This week, the Joint Commission for the Theological Dialogue between the Roman Catholic Church and the Orthodox Church is meeting in Cyprus to discuss the crucial issue of the role of the “Bishop of Rome in the Communion of the Church During the First Millennium”. This is THE critical obstacle to unity between the Catholic and Orthodox Churches, and I am very happy to see that they are discussing it.
However, some people are not so happy:
MEMBERS of Orthodox Christian unions along with clerics and monks yesterday disrupted a Paphos conference between Orthodox and Catholic Christians.
The unions, monks from Stavrovouni monastery and Larnaca clerics were protesting against the conference and demanding that Archbichop Chrysostomos II cancel it.
It was day one of the conference of the Joint Commission for the Theological Dialogue between the Roman Catholic Church and the Orthodox Church.
The protesters claimed the dialogue between the two churches aimed in the submission of the Orthodox Church to the Pope.
The archbishop expressed his displeasure at the protest and asked the participants to visit him on Monday.
The Joint Commission is made up of representatives of the Orthodox and Catholic Churches and aims in restoring communion between them.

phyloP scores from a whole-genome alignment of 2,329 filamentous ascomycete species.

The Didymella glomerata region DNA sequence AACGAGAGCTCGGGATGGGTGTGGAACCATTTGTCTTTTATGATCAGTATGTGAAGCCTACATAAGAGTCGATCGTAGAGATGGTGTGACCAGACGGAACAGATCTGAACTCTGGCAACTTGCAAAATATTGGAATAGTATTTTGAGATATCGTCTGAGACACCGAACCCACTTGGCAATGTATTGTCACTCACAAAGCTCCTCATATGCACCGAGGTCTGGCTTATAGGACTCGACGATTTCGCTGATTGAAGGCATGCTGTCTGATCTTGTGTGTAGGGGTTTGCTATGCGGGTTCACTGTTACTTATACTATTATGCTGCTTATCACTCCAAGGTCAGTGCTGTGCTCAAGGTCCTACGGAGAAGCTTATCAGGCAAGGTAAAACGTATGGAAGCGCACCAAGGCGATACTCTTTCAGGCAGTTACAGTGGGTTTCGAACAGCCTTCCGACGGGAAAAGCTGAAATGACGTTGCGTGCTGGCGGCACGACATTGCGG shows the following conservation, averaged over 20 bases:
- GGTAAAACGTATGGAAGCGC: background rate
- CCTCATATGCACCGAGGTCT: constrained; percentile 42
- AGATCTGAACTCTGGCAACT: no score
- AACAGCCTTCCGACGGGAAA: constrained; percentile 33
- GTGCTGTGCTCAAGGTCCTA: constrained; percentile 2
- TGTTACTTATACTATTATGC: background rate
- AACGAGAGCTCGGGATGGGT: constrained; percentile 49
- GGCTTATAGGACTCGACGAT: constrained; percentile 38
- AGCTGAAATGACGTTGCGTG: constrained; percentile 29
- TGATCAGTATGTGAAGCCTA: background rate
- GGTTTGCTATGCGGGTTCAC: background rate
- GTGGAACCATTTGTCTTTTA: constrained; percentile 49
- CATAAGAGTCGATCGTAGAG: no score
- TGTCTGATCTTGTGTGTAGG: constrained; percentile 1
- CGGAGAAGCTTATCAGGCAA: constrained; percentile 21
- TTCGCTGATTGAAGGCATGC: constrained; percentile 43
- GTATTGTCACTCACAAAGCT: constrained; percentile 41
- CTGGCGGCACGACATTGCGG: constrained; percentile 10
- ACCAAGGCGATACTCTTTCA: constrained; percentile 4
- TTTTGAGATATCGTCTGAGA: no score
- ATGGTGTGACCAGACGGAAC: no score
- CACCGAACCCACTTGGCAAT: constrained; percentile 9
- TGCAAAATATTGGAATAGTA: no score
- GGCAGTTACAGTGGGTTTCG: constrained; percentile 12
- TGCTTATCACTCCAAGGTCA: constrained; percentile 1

The two churches split in the 11th century in what became known as the Great Schism.
The protest caused the cancellation of the programme.
Paphos Bishop Georgios said everyone stresses that “there are differences, there are serious differences; a thousand years of division have increased our differences.”
“But times today necessitate reconciliation, despite our Churches going through hate and animosity, today we understand that we need to cooperate,” Georgios said.
I understand the history behind the resistance of some Orthodox to ecumenical dialogue. They are afraid it will be a re-occurrence of the Council of Florence, which most Orthodox see as a capitulation of Orthodox bishops to the demands of papal primacy, mostly for political reasons. Yet I still find their reaction sad. Even if they believe that reunion will only occur if Rome submits to the demands of Orthodoxy, is not dialogue a place to start that process? How can it hurt? No Orthodox bishop today is saying that they accept the Vatican I definitions of papal primacy, so why do they fear that this might occur?
Pray that all those involved in these conferences – as well as the protesters – might have a deep desire for unity in the Body of Christ, have confidence in the Holy Spirit to guide these discussions as He wills, and work to make that happen.